On Gender Disparity in Engineering Academia

Toosy, Fesal; Raza, Farah Naz; Zafar, Maria; Zaheer, Ayesha and Herodotou, Christothea (2022). On Gender Disparity in Engineering Academia. In: 2022 IEEE Frontiers in Education Conference (FIE), IEEE.

DOI: https://doi.org/10.1109/FIE56618.2022.9962602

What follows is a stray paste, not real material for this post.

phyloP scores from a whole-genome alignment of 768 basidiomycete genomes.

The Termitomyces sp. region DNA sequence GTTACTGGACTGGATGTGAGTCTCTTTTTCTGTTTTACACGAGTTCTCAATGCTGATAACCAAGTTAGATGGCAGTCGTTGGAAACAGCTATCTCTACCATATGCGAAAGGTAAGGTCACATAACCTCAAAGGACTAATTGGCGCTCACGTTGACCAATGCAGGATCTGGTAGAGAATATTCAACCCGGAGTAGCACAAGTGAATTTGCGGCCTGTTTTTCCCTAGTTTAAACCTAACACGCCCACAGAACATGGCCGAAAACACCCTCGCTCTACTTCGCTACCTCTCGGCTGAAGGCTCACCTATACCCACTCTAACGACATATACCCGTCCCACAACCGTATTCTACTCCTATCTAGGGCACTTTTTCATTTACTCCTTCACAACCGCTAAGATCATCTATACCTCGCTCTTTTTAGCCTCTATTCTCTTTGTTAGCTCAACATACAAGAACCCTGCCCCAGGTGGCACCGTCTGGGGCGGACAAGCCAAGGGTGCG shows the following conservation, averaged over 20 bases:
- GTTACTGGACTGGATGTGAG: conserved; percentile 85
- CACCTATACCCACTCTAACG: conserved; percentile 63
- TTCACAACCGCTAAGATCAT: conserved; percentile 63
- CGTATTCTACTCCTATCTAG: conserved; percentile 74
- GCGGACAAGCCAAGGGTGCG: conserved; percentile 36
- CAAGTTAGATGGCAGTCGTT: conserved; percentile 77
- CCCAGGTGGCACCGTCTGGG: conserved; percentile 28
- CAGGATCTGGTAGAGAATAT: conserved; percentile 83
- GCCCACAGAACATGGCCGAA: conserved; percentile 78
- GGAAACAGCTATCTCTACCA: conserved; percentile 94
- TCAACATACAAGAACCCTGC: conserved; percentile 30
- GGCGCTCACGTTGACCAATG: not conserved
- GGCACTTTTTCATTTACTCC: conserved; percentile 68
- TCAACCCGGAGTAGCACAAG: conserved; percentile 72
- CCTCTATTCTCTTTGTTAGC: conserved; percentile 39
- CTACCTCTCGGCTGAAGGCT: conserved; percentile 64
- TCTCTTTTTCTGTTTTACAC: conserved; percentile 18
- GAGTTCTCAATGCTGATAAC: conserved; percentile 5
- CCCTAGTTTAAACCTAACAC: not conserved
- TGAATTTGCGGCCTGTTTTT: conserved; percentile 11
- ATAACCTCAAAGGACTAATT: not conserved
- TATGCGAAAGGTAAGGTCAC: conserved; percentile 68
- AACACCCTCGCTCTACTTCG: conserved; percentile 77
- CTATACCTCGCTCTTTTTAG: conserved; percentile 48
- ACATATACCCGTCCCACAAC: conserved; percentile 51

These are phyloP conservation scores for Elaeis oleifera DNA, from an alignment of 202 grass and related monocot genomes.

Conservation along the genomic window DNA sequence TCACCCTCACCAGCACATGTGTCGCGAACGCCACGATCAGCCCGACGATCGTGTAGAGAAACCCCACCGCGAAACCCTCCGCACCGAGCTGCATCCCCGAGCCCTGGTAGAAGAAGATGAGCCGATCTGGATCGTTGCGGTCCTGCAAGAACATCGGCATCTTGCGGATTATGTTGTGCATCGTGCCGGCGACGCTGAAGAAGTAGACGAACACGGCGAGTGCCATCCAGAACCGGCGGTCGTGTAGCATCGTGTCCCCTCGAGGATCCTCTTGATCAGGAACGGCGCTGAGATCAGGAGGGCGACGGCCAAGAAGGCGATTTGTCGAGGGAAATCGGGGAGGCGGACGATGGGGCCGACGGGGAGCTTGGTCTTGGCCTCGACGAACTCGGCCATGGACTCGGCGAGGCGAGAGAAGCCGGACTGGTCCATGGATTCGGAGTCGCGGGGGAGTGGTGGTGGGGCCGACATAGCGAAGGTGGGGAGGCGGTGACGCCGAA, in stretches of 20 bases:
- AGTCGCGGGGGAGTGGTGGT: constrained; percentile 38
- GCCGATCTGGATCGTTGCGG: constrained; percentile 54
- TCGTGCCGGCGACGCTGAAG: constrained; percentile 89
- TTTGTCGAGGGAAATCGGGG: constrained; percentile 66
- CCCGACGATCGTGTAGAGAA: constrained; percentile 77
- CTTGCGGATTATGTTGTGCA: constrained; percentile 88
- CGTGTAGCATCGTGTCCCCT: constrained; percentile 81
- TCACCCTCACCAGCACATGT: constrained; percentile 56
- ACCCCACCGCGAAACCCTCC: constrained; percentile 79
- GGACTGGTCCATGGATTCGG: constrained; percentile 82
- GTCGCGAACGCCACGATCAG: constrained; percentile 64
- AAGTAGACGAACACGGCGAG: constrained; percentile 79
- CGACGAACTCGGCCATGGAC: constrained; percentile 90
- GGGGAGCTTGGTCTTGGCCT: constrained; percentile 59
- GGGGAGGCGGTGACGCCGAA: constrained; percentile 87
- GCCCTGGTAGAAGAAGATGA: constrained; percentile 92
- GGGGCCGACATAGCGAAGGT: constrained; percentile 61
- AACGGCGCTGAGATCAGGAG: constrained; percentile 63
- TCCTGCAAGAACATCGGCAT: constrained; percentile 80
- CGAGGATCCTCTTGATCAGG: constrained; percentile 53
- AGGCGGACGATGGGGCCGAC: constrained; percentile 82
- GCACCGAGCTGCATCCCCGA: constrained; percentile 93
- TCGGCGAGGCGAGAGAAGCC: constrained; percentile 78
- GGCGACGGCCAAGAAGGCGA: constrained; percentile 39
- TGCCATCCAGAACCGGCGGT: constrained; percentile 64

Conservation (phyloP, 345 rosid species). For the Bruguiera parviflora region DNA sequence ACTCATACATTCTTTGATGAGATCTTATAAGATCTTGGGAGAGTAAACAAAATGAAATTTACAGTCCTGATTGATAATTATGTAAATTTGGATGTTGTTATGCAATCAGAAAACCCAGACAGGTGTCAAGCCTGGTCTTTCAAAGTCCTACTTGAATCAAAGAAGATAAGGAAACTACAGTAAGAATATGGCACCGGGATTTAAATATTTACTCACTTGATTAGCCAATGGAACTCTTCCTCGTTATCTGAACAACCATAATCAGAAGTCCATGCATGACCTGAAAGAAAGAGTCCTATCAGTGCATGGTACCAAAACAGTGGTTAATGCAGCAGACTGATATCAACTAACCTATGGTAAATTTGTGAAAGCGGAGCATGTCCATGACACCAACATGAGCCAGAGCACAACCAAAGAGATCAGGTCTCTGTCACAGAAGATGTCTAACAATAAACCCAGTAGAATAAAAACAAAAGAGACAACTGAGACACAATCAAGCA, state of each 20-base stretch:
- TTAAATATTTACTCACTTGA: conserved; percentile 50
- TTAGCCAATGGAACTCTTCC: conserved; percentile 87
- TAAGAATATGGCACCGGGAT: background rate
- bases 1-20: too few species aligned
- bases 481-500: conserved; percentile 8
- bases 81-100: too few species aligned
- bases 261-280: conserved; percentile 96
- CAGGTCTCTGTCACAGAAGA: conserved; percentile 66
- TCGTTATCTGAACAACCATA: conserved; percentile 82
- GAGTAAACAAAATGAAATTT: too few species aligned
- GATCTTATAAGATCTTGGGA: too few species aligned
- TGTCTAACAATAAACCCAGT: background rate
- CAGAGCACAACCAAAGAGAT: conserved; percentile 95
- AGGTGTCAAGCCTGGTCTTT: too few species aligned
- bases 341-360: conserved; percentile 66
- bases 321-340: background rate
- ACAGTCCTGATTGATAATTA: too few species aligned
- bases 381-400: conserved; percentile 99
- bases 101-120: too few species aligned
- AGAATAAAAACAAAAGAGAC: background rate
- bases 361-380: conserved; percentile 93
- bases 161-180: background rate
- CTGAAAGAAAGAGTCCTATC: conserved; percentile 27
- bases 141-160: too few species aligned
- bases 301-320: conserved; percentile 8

This Research, Full Paper presents a study that sheds some light on the gender related disparities that women face in engineering academia. STEM has always been a male dominated field with, for example, less than ten percent women in electrical engineering jobs, a figure that continues in academia, but dwindles when it comes to senior academic positions at universities. Though studies have uncovered that such disparities exist in academia, little is known about difficulties that female engineering university teachers face in low- and middle-income countries in South Asia. In this study, twenty-five female (N=25) and eighteen male (N=18) university teachers from the electrical engineering and computer science departments of three different universities in Pakistan were interviewed, using a semi-structured interview methodology. The interviewees had between one and twenty five years of teaching experience, holding junior teaching positions, all the way to Professor. Interview questions were mainly related to job responsibilities, tasks assigned, authorities given to them and comparisons to male colleagues. Data collected was analyzed using phenomenological research techniques, with different meaning units listed and then clustered into seven common themes. Challenges related to gender disparity in academia were mainly reported by female participants. Only five of the women in this study had persevered despite challenges and had either improved or were in the process of improving their qualification. These were also the women that seemed more driven and claimed to have had more support from their family, home and from the workplace. The rest of the women were somewhat uncertain about their professional progress and preferred to remain in their ‘comfort zone’ i.e. at a lower rank and lesser salary. The importance of this study is in the fact that it highlights the problems that female academics face in a region of the world where such studies are few and far between. Though women university teachers in Asia and the Middle East could relate more to these problems, the insights gained from this study could benefit women in this profession in any part of the world.

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